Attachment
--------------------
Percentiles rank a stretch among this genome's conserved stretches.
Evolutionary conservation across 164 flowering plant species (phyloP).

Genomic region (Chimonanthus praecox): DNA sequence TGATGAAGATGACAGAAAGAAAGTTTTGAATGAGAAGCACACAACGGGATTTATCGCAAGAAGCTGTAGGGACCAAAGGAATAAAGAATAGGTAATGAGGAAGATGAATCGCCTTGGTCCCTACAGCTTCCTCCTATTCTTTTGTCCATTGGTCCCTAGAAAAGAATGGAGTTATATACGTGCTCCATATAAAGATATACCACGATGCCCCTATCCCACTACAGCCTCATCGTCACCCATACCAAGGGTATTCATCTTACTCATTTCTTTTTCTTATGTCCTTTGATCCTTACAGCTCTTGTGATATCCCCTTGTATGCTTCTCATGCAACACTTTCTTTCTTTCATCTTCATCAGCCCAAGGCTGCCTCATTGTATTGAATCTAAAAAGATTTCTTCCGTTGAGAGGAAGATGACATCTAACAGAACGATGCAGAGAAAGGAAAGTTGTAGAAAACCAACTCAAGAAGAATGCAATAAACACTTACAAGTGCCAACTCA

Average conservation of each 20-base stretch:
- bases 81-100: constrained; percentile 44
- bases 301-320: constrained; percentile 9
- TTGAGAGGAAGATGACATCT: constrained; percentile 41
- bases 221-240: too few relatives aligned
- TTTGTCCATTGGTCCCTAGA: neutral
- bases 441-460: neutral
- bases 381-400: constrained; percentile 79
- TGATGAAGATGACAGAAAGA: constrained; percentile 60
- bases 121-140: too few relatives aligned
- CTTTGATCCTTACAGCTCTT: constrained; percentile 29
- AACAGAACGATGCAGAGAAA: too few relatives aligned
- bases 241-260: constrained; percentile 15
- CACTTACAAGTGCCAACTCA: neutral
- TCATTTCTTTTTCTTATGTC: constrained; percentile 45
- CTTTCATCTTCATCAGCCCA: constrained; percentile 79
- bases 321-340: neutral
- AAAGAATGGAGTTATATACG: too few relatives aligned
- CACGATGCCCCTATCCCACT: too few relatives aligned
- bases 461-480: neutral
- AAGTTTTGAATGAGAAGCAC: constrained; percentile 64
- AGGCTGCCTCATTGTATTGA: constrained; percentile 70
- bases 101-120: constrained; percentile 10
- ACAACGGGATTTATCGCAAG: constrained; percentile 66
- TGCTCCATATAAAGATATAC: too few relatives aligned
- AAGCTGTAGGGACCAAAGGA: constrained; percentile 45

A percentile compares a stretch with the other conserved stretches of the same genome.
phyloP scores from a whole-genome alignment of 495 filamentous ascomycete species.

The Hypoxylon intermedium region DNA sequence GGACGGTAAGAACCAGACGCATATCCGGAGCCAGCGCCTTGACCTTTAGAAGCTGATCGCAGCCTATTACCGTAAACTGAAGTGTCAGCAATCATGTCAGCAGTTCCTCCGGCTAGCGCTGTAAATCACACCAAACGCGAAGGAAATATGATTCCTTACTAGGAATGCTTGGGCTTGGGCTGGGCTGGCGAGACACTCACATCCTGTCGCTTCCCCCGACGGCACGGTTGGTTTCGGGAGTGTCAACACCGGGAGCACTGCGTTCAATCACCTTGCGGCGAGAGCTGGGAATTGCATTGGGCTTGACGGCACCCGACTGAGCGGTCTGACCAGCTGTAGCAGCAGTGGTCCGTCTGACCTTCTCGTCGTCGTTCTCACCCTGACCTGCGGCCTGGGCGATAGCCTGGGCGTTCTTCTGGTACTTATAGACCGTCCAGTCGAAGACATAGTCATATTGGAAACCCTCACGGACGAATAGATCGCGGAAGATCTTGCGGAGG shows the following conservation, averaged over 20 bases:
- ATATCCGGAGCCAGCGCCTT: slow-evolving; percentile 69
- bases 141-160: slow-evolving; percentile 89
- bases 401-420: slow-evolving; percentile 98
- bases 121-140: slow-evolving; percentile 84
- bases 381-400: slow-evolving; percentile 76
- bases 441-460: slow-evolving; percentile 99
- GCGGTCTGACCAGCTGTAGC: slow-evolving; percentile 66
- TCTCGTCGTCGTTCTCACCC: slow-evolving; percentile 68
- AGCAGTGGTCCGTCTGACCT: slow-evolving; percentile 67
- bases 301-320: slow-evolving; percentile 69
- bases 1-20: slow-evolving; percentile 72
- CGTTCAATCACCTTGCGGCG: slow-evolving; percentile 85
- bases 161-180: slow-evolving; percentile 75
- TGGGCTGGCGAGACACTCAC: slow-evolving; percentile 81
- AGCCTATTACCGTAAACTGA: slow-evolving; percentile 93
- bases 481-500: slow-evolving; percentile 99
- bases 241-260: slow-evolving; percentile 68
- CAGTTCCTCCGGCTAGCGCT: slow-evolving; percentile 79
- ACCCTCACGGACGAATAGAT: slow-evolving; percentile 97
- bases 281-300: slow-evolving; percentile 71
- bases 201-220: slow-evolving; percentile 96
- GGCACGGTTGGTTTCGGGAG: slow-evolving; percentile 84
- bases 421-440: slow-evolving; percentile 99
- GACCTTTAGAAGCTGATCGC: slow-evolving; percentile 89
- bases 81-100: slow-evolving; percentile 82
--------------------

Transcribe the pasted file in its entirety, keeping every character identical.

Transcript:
Percentiles rank a stretch among this genome's conserved stretches.
Evolutionary conservation across 164 flowering plant species (phyloP).

Genomic region (Chimonanthus praecox): DNA sequence TGATGAAGATGACAGAAAGAAAGTTTTGAATGAGAAGCACACAACGGGATTTATCGCAAGAAGCTGTAGGGACCAAAGGAATAAAGAATAGGTAATGAGGAAGATGAATCGCCTTGGTCCCTACAGCTTCCTCCTATTCTTTTGTCCATTGGTCCCTAGAAAAGAATGGAGTTATATACGTGCTCCATATAAAGATATACCACGATGCCCCTATCCCACTACAGCCTCATCGTCACCCATACCAAGGGTATTCATCTTACTCATTTCTTTTTCTTATGTCCTTTGATCCTTACAGCTCTTGTGATATCCCCTTGTATGCTTCTCATGCAACACTTTCTTTCTTTCATCTTCATCAGCCCAAGGCTGCCTCATTGTATTGAATCTAAAAAGATTTCTTCCGTTGAGAGGAAGATGACATCTAACAGAACGATGCAGAGAAAGGAAAGTTGTAGAAAACCAACTCAAGAAGAATGCAATAAACACTTACAAGTGCCAACTCA

Average conservation of each 20-base stretch:
- bases 81-100: constrained; percentile 44
- bases 301-320: constrained; percentile 9
- TTGAGAGGAAGATGACATCT: constrained; percentile 41
- bases 221-240: too few relatives aligned
- TTTGTCCATTGGTCCCTAGA: neutral
- bases 441-460: neutral
- bases 381-400: constrained; percentile 79
- TGATGAAGATGACAGAAAGA: constrained; percentile 60
- bases 121-140: too few relatives aligned
- CTTTGATCCTTACAGCTCTT: constrained; percentile 29
- AACAGAACGATGCAGAGAAA: too few relatives aligned
- bases 241-260: constrained; percentile 15
- CACTTACAAGTGCCAACTCA: neutral
- TCATTTCTTTTTCTTATGTC: constrained; percentile 45
- CTTTCATCTTCATCAGCCCA: constrained; percentile 79
- bases 321-340: neutral
- AAAGAATGGAGTTATATACG: too few relatives aligned
- CACGATGCCCCTATCCCACT: too few relatives aligned
- bases 461-480: neutral
- AAGTTTTGAATGAGAAGCAC: constrained; percentile 64
- AGGCTGCCTCATTGTATTGA: constrained; percentile 70
- bases 101-120: constrained; percentile 10
- ACAACGGGATTTATCGCAAG: constrained; percentile 66
- TGCTCCATATAAAGATATAC: too few relatives aligned
- AAGCTGTAGGGACCAAAGGA: constrained; percentile 45

A percentile compares a stretch with the other conserved stretches of the same genome.
phyloP scores from a whole-genome alignment of 495 filamentous ascomycete species.

The Hypoxylon intermedium region DNA sequence GGACGGTAAGAACCAGACGCATATCCGGAGCCAGCGCCTTGACCTTTAGAAGCTGATCGCAGCCTATTACCGTAAACTGAAGTGTCAGCAATCATGTCAGCAGTTCCTCCGGCTAGCGCTGTAAATCACACCAAACGCGAAGGAAATATGATTCCTTACTAGGAATGCTTGGGCTTGGGCTGGGCTGGCGAGACACTCACATCCTGTCGCTTCCCCCGACGGCACGGTTGGTTTCGGGAGTGTCAACACCGGGAGCACTGCGTTCAATCACCTTGCGGCGAGAGCTGGGAATTGCATTGGGCTTGACGGCACCCGACTGAGCGGTCTGACCAGCTGTAGCAGCAGTGGTCCGTCTGACCTTCTCGTCGTCGTTCTCACCCTGACCTGCGGCCTGGGCGATAGCCTGGGCGTTCTTCTGGTACTTATAGACCGTCCAGTCGAAGACATAGTCATATTGGAAACCCTCACGGACGAATAGATCGCGGAAGATCTTGCGGAGG shows the following conservation, averaged over 20 bases:
- ATATCCGGAGCCAGCGCCTT: slow-evolving; percentile 69
- bases 141-160: slow-evolving; percentile 89
- bases 401-420: slow-evolving; percentile 98
- bases 121-140: slow-evolving; percentile 84
- bases 381-400: slow-evolving; percentile 76
- bases 441-460: slow-evolving; percentile 99
- GCGGTCTGACCAGCTGTAGC: slow-evolving; percentile 66
- TCTCGTCGTCGTTCTCACCC: slow-evolving; percentile 68
- AGCAGTGGTCCGTCTGACCT: slow-evolving; percentile 67
- bases 301-320: slow-evolving; percentile 69
- bases 1-20: slow-evolving; percentile 72
- CGTTCAATCACCTTGCGGCG: slow-evolving; percentile 85
- bases 161-180: slow-evolving; percentile 75
- TGGGCTGGCGAGACACTCAC: slow-evolving; percentile 81
- AGCCTATTACCGTAAACTGA: slow-evolving; percentile 93
- bases 481-500: slow-evolving; percentile 99
- bases 241-260: slow-evolving; percentile 68
- CAGTTCCTCCGGCTAGCGCT: slow-evolving; percentile 79
- ACCCTCACGGACGAATAGAT: slow-evolving; percentile 97
- bases 281-300: slow-evolving; percentile 71
- bases 201-220: slow-evolving; percentile 96
- GGCACGGTTGGTTTCGGGAG: slow-evolving; percentile 84
- bases 421-440: slow-evolving; percentile 99
- GACCTTTAGAAGCTGATCGC: slow-evolving; percentile 89
- bases 81-100: slow-evolving; percentile 82